Saturday, February 6, 2010


I grew up watching the cartoons and reading the comic book exploits of the "Friendly Neighborhood Spider-Man." I guess I would say he was hands down my favorite superhero. And when he came out on the big screen I was, like so many others, reminded of my fascination of this complex character. Now don't get me wrong, I'm no comic geek! But I do appreciate the powers of the Webslinger! And hey...who wouldn't want to climb walls, shoot out webs and swing from building to building, and have the relative strength of a spider?

Without question, the Spider-man power that I have most appreciated is his "Spider-sense." Not only do I appreciate it, I think I too have this power. Not as much as I'd like but...I have it. And I bet you do, too.

Wikipedia defines Spider-Man's "Spider-sense" as a "tingling feeling at the base of his skull, alerting him to personal danger in proportion to the severity of that danger." It is the sensation that something bad is about to happen. It is his unique ability to sense peril ahead, sort of his early warning system that he needs to take action to avoid trouble...or meet it at a position of advantage.

Leaders must have "Spider-sense." It is what tells us that danger is ahead. It tells us that something is unsafe, that a failure is imminent, or that an employee is in trouble. Shaped by experience, it is the safety net that can prevent personal or professional calamity.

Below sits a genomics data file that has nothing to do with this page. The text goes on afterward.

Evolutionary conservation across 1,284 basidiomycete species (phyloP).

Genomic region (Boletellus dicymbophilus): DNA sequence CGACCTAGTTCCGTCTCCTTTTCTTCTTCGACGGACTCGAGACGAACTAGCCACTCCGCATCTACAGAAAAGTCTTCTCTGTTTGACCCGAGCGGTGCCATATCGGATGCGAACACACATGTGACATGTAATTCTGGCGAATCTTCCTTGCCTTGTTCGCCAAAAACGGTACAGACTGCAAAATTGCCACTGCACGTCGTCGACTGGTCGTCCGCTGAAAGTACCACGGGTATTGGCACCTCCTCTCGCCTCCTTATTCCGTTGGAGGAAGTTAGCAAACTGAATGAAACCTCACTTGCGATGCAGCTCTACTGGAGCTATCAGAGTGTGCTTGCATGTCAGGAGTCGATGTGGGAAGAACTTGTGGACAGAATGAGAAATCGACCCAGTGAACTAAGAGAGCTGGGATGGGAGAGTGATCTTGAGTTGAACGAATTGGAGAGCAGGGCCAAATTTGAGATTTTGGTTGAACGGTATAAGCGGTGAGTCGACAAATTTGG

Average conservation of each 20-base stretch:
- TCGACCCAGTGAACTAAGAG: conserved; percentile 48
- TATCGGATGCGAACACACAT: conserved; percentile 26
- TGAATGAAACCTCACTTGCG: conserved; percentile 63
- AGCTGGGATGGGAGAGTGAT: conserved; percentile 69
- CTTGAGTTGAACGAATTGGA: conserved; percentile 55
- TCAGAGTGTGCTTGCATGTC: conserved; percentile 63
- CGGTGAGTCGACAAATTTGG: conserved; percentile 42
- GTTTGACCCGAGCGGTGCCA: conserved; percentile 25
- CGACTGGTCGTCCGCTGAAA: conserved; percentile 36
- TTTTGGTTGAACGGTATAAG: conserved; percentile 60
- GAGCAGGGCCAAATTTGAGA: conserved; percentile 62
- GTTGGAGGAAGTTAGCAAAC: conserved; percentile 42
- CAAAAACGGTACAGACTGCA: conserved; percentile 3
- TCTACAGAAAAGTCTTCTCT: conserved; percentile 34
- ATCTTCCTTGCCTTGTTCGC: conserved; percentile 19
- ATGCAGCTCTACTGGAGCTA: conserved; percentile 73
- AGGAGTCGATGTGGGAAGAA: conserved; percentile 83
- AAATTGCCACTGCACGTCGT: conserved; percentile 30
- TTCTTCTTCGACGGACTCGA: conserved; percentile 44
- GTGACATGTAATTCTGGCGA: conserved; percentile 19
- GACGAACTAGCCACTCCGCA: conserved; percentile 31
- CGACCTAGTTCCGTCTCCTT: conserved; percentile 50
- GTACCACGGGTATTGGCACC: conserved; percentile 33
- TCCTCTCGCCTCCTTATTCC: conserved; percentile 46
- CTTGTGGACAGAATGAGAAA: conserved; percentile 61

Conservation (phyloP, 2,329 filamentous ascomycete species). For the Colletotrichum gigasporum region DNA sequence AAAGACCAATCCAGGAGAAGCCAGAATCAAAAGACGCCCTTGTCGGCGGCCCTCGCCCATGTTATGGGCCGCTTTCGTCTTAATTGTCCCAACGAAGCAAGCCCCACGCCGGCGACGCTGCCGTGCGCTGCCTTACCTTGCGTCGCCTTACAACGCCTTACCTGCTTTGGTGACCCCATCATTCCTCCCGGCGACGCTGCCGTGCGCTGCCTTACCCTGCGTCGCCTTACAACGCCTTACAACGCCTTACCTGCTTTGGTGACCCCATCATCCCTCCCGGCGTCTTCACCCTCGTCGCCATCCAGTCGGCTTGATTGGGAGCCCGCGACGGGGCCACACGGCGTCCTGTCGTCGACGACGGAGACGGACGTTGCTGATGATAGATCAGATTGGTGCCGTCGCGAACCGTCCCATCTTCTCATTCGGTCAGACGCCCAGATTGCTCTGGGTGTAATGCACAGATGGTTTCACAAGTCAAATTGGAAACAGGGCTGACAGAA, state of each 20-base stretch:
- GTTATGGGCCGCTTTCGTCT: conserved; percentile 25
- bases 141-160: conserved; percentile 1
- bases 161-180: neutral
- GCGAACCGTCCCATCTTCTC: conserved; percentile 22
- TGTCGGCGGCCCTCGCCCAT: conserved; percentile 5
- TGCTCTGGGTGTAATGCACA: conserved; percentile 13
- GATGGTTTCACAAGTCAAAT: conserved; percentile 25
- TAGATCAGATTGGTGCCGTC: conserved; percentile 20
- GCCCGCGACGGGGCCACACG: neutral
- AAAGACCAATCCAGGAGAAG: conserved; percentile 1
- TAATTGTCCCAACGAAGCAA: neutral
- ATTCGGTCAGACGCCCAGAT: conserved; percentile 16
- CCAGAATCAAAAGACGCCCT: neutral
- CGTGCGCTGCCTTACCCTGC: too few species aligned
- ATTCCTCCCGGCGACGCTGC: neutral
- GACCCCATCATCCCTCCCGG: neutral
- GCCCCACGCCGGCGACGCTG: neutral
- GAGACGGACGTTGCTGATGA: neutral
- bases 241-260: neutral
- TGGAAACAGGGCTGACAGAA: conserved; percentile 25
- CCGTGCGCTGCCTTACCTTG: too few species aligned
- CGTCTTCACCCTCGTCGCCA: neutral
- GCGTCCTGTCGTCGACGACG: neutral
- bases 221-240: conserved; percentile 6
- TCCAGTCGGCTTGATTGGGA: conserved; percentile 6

But we have to listen to it. When our "spider-senses" are tingling, we have to pull back and assess the situation. That intuitive feeling that something just isn't right demands a response. Like Spider-Man, leaders have to take the necessary action to avoid trouble...or position themselves or other key leaders at points of friction or locations where they can seize an advantage, prevent catastrophe, or stop an unsafe act.

In combat scenarios, I have always relied on my "Spider-senses" to determine where I should position myself on the battlefield. I have listened to my intuition to help eliminate alternatives that I know won't work, are too demanding on our resources, or are unsafe. My senses have tingled when an employee said something that I knew suggested they were having issues and I needed to talk it out. And the base of my skull has been the source of more than a few sensations about people who I knew weren't up to the task, tasks that were not aligned with our purpose, and missions that had no hope for success.